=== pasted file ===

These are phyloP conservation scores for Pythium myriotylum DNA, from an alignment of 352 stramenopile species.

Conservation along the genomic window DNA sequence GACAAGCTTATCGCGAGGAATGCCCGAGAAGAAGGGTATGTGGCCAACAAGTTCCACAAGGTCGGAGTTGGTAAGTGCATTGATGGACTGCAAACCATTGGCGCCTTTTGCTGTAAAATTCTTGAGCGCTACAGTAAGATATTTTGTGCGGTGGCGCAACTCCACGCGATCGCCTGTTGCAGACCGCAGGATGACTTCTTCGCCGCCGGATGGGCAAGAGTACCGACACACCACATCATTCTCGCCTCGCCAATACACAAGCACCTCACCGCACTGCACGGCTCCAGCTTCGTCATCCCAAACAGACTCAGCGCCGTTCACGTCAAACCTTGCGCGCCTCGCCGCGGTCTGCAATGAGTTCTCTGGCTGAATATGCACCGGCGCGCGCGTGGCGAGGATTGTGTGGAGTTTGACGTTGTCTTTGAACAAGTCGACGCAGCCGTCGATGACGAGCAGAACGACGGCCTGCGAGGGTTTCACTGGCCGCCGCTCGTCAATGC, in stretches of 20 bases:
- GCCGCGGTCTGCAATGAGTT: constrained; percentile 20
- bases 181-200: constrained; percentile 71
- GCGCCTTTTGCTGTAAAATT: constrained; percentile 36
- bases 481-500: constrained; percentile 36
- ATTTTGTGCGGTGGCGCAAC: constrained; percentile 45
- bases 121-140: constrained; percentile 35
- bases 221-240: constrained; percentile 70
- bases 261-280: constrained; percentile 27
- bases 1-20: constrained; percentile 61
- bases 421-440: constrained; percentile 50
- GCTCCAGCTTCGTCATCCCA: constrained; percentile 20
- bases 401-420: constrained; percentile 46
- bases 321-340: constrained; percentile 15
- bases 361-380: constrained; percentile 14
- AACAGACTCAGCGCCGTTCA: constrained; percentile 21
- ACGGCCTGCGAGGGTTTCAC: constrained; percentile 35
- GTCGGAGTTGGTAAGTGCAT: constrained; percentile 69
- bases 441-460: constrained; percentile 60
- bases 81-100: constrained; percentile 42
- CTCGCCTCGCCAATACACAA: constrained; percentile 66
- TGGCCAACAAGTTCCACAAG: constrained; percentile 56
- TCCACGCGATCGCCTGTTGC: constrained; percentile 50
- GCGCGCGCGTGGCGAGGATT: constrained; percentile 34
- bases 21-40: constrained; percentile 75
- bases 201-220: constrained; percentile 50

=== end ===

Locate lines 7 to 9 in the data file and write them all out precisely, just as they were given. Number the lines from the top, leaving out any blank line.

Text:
- ATTTTGTGCGGTGGCGCAAC: constrained; percentile 45
- bases 121-140: constrained; percentile 35
- bases 221-240: constrained; percentile 70